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"THE FAITHFUL WITNESS"

From the November 1912 issue of The Christian Science Journal


In response to Pilate's interrogatory, the Wayshower gave this exact statement of his mission: "To this end was I born, and for this cause came I into the world, that I should bear witness unto the truth." To this same end is every Christian born into the world; and if this be his aim and ideal, he will reach it, but it is unlikely that any individual's achievements will exceed his expectations. Are we expecting, and are we also striving, to be true witnesses? Through expectation one may rise on the broad pinions of faith, enter mentally the realm of reality, striving the while to prove by demonstration what are the heights of expectation.

The secret of the Wayshower's dominion over all the phases of evil lies in the fact that, firstly, he never consented to be less than a witness to the power which he recognized to be resident in God alone; and, secondly, that he never allowed fear or infidelity to make him lose a single opportunity of being his Father's true, obedient, and active witness here on earth. Jesus remembered what we sometimes forget, namely, that the healing power resides in Principle, not in personality; that the Christian Scientist's responsibility begins and ends with faithfully bearing witness to the ever-presence and infinitude of good at all times and in every circumstance. Like the Wayshower, we should expect nothing more, yet nothing less, of ourselves than a steadfast and consistent confidence in the power of Spirit to banish every appearance of discord. The one way to attain to this confidence is by remembering incessantly that although it is for us to perform the task assigned to us, "strength cometh from the Lord;" and this boundless reliance is felt only by the genuine man in God's likeness.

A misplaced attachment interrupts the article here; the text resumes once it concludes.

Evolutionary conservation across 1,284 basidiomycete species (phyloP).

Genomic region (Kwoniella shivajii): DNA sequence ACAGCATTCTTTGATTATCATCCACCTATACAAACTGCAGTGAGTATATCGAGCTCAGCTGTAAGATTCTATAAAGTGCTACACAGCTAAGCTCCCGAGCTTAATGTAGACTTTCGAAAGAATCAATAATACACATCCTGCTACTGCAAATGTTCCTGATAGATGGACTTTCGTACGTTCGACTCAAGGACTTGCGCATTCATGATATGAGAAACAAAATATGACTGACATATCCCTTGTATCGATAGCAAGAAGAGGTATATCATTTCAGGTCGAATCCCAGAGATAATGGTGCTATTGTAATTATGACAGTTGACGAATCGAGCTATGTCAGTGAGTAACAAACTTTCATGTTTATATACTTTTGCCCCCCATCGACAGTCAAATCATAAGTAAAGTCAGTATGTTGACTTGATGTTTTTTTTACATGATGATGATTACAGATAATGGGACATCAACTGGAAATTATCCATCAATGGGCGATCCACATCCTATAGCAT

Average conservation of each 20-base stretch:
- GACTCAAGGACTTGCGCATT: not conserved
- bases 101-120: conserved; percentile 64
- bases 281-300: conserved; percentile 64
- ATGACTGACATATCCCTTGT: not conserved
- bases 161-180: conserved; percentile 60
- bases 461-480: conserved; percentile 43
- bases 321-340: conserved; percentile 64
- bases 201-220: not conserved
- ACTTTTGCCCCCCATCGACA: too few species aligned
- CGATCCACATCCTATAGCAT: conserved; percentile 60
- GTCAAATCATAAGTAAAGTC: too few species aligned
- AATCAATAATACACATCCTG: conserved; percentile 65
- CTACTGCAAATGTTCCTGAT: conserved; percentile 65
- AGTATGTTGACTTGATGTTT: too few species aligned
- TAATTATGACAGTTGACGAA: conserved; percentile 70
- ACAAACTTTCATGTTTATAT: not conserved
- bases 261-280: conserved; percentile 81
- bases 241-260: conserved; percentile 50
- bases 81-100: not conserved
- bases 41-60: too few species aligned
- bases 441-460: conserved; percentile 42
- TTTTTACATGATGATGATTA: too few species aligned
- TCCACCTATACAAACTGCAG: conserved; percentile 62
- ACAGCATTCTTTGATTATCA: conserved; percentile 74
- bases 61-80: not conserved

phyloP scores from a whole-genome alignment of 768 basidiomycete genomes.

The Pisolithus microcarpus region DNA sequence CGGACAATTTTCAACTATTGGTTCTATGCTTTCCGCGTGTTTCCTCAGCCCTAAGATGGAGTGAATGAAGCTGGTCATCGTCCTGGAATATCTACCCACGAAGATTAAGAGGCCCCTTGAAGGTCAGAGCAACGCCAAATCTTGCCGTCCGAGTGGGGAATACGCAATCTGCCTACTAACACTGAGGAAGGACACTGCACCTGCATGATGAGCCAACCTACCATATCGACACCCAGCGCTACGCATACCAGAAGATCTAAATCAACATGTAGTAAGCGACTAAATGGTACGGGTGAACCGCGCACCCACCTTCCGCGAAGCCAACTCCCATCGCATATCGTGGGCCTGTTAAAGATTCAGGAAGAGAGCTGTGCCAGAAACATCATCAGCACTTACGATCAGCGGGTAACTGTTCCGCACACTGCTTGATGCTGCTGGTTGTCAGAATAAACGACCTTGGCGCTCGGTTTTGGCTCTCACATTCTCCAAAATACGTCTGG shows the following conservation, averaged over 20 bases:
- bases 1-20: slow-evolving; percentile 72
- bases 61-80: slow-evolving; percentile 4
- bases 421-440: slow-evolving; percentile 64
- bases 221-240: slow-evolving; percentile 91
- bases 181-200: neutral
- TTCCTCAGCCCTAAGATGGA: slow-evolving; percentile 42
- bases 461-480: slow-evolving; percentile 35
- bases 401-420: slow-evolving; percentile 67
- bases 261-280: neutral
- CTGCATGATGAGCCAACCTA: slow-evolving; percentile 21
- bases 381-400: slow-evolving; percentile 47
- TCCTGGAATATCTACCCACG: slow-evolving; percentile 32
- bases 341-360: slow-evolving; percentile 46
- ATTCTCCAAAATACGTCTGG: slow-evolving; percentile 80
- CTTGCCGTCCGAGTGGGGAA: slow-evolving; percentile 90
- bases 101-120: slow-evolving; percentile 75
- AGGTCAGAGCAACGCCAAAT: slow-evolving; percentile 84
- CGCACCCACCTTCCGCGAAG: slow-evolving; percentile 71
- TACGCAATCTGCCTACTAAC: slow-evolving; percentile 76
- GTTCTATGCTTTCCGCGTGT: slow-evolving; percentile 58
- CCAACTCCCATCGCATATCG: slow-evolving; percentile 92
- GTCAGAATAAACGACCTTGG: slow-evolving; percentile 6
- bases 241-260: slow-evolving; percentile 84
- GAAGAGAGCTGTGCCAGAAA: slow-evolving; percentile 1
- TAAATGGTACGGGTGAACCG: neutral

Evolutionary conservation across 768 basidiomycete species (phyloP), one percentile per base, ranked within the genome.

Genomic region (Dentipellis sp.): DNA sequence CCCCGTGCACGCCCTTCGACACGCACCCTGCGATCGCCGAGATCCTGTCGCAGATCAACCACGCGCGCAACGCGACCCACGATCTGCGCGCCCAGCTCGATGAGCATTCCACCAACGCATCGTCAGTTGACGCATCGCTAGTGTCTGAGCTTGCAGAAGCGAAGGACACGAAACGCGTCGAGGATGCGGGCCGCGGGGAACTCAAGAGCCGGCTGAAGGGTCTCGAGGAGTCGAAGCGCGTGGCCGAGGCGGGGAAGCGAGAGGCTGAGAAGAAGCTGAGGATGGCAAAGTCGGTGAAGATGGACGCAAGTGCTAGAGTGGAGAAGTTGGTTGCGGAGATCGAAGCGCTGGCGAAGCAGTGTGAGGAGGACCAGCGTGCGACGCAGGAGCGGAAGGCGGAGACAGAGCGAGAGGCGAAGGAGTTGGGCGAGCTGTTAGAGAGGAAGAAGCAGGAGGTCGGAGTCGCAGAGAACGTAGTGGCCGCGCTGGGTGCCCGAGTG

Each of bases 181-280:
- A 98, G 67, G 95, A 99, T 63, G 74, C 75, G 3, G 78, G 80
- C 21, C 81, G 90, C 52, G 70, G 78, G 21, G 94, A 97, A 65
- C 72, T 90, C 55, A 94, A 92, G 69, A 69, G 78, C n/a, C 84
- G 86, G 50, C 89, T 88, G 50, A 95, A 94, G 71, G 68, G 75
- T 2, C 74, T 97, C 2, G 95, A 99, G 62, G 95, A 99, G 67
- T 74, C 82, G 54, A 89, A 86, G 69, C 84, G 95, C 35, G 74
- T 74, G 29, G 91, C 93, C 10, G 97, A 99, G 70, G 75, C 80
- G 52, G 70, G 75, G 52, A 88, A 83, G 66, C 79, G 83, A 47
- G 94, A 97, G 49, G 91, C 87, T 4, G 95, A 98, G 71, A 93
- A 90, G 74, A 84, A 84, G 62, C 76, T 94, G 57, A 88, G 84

Christ Jesus was never dismayed by error, therefore what seemed a disaster to the mortal sense of those about him, appeared most probably to him as a grand opportunity to prove the presence and power of divine Love; and the bigger the seeming disaster, the grander the opportunity. It mattered not to Jesus whether this opportunity appeared as a hungry multitude, a storm, a lunatic, a sin-burdened woman, or the tomb of his friend. Jesus cared not whether the need was for more tribute money or a chamber for the passover, for wisdom to reply to the Pharisees or, sublimest of all needs, for love enough to forgive his enemies. He knew that the divine Mind contained the abundant supply for each and all of these needs, and he humbly relied on the divine resources, and these proved immanent and unfailing in every instance.

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